As I grew older, my body strengthened. I pinkened and gained weight. People commented how healthy I looked—a compliment in contrast to how sick I was, but the unsaid whisper was, “You’ve gained weight.”
* * *
Now, my days are the same and blending together. Episodes after episodes. Gray outfit after gray outfit. I am taking to the kitchen for refuge.
* * *
What I find so surreal about COVID-19 is the fact that we are all experiencing it together. We are in a collective state of horror and rightly so. Normally, when I’m having a bad time or my brain is misfiring, I have friends who sooth, who point out the reasons why I don’t need to be panicking. But this wasn’t the gray buzzing of anxiety—this is fear. Fear of a situation unfolding at an alarming rate, a death toll ringing. For the first week, I felt like I had nothing or nobody to turn to. My family was scared. My partner was scared. My friends were scared. But I realized that I could turn to myself. I could turn to cooking. I could turn to joy. I could stop making excuses of “I’m busy” and actually take care of myself.
* * *
When I started dating my partner, we were long distance. I was able to keep up my meticulous meal plans for the most part. When we visited one another, I loosened my rules and let myself enjoy the late-night french fries, reveling in salt and oil lips. But when he moved to be with me, I realized that something had to give–and that something was my limited eating patterns. I started branching out, braving foods that were distantly familiar but deemed “unhealthy” by my impossible and false standards. I pushed the boundaries until a stressor would knock me back to my tiny safety net of Indian takeout, Vietnamese yellow noodles, popcorn, or salad. As time went on, it got easier and easier to venture, but some of my rules were still deeply rooted within me, quick to pull me down.
* * *
I take to the kitchen, finding solace in chopping, mixing, sizzling. I drizzle oil to the calm cadence of, We will get through this. We will get through this together and flick my eyes up to see the governor repeating these words like a pulse. For once, I am using the full-fat yogurt that recipes call for—reminding me of the years of flavor that I’ve missed. I have marinated in regret for so many years. Food should be vibrant and exciting. We should celebrate meals and find connection through what sustains all of us.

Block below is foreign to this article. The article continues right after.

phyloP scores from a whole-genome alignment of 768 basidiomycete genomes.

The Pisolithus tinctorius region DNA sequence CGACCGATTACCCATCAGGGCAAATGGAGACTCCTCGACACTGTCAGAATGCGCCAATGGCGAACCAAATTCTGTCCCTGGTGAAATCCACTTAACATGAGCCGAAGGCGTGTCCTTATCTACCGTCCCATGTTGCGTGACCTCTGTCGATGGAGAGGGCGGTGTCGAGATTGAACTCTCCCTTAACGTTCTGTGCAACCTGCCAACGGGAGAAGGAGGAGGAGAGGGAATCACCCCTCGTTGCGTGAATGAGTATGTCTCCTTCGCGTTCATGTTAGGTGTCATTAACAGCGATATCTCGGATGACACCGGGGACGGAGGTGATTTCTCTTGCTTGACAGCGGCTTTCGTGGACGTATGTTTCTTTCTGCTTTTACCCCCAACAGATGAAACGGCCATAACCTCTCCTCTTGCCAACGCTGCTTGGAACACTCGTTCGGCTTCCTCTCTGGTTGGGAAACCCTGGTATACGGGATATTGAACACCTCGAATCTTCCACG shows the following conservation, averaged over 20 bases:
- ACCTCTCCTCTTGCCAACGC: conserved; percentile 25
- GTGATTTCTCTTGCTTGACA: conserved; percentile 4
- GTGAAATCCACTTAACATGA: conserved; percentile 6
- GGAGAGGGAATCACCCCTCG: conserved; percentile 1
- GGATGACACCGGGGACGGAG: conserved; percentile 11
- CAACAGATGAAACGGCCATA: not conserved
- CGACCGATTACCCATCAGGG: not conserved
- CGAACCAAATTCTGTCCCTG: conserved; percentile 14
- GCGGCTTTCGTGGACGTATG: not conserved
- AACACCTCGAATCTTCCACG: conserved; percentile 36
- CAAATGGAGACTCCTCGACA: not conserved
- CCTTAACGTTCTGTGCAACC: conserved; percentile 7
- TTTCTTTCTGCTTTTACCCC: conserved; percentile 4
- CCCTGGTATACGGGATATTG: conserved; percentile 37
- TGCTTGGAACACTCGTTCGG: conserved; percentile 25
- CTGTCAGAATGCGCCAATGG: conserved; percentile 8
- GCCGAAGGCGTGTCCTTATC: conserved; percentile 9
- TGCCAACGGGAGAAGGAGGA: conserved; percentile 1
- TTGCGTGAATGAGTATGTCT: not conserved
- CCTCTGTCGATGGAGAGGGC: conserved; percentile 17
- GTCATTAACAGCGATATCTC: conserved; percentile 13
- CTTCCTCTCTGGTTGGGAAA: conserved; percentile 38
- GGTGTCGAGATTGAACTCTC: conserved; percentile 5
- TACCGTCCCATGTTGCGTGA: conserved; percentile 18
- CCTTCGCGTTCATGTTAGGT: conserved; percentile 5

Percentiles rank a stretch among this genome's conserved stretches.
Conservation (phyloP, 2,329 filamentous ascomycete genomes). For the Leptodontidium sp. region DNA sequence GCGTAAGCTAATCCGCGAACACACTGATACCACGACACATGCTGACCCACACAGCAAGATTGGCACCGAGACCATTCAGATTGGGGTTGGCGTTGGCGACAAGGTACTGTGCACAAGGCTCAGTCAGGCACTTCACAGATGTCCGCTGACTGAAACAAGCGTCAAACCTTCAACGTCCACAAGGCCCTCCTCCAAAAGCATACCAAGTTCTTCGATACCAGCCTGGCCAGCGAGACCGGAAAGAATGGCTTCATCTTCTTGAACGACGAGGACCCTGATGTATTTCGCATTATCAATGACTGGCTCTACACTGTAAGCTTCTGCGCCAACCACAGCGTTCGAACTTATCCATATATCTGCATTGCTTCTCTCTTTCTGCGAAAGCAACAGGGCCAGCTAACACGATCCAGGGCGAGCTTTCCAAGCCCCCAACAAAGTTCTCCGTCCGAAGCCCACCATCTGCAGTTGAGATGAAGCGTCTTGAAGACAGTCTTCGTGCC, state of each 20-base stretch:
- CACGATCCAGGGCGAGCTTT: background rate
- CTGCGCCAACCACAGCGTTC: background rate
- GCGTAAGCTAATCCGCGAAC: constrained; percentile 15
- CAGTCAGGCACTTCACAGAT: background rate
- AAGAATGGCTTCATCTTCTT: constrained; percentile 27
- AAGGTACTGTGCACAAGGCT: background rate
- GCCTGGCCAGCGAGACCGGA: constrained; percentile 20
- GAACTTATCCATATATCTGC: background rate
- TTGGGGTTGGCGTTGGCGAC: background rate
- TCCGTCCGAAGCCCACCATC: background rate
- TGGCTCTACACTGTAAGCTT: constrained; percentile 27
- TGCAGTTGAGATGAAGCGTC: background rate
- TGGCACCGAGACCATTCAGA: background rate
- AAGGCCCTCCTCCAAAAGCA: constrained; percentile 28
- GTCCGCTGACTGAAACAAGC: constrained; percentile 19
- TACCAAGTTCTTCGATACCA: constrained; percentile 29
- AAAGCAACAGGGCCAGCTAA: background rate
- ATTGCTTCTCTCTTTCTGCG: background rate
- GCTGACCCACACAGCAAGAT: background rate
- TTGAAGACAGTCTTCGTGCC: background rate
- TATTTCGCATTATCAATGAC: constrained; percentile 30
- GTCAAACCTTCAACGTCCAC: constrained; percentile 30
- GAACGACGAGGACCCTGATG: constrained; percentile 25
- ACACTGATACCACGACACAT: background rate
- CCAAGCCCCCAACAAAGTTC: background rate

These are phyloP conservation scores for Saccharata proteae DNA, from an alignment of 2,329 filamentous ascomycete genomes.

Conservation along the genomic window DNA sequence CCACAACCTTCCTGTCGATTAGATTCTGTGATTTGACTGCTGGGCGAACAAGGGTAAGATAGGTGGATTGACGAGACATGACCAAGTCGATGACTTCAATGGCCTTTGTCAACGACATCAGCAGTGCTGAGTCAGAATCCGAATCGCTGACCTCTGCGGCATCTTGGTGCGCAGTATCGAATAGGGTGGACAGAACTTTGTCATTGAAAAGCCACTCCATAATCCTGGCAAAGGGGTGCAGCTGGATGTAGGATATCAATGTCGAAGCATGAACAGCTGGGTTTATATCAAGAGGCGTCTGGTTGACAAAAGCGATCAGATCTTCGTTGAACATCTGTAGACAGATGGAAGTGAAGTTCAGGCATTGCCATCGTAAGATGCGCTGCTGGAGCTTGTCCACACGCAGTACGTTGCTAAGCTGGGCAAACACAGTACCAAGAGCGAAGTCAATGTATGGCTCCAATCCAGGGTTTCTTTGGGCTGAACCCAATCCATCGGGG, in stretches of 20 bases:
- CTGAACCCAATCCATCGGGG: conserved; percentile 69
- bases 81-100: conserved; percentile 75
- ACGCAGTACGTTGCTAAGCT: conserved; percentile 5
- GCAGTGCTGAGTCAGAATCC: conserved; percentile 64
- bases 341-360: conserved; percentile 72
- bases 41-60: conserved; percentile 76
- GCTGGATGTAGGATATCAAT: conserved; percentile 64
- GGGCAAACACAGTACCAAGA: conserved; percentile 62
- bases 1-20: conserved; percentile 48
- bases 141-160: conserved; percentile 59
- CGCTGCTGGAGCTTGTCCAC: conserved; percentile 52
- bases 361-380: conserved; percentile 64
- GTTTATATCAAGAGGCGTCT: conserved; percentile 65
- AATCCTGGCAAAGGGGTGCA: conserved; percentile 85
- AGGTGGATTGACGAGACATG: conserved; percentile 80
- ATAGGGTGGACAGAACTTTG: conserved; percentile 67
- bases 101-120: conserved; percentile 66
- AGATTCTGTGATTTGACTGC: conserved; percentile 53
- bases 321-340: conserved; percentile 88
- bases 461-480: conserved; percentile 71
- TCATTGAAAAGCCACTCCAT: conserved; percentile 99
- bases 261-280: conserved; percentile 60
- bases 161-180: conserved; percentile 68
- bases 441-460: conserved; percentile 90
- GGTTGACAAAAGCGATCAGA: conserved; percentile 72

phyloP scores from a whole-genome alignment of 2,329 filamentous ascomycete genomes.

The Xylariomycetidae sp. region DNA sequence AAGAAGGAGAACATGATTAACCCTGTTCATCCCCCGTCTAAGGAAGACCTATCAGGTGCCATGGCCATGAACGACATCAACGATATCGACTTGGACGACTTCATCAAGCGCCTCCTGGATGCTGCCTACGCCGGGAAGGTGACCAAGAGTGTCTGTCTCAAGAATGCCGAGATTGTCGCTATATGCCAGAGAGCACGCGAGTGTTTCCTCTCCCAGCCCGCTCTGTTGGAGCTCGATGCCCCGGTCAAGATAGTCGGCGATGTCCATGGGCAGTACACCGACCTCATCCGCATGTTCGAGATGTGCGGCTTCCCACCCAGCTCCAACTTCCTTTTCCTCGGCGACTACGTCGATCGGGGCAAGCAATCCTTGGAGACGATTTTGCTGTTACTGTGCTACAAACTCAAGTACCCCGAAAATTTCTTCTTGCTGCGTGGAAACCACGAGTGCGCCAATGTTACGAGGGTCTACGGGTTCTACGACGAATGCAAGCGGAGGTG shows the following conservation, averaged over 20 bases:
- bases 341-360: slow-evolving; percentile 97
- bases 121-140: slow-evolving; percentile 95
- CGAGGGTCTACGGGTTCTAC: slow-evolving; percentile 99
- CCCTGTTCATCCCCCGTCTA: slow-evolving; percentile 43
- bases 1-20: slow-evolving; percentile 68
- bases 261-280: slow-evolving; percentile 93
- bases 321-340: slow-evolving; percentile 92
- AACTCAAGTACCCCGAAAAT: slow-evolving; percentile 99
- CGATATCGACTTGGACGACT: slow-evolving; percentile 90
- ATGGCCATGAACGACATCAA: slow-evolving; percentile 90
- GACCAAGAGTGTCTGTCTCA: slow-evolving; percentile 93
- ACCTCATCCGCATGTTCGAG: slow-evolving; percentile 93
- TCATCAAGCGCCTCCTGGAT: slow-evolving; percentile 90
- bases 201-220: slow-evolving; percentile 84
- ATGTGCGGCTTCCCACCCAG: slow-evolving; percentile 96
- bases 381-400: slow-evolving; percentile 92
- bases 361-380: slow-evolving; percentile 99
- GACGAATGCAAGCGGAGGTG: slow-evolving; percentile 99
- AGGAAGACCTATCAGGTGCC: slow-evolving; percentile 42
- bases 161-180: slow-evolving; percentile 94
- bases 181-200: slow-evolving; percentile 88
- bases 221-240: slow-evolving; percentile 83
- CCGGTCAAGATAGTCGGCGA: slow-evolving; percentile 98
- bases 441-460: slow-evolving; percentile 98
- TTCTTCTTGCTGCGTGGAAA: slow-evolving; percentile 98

I want to loudly proclaim my love of bowls and spoons and my disdain of mushrooms. I want to tell you that red pepper flakes are my prayer and my dreams are made of salt and vinegar. That tofu is otherworldly if prepared the right way. I want to sing my love for butter, even though I have spent the past moons saying I don’t. I believe that a cheese plate and vegetables can turn a day around. I stand by my childhood hatred of pasta with cream sauces as leftovers—it separates, leaving craters of oil glistening.
* * *
Now, it is late at night. My hands gritted with lemon peel and sugar. Butter melting in the oven. I brighten our apartment with the smell of tea cake. I send a picture of this lemon-jeweled loaf to my family. I imagine them remembering those tea times too—all of us around a table, our hands passing mugs and slices to one another. The space cozy with our breath, our closeness. I look at my hands stained with turmeric. I think of all they have held and will hold again—for now, here I am, holding on, one stir and one lemon squeeze at a time.
Hannah Rose Neuhauser lives in Louisville, KY. She works at Young Authors Greenhouse, a non-profit that inspires students to recognize the power of their voices and stories. Her work has appeared in apt, Luna Luna, Maudlin House, The Collagist, So to Speak, and Bad Pony. Hannah Rose tweets @velvetraccoon.
Cover photo by Katrin Gilger.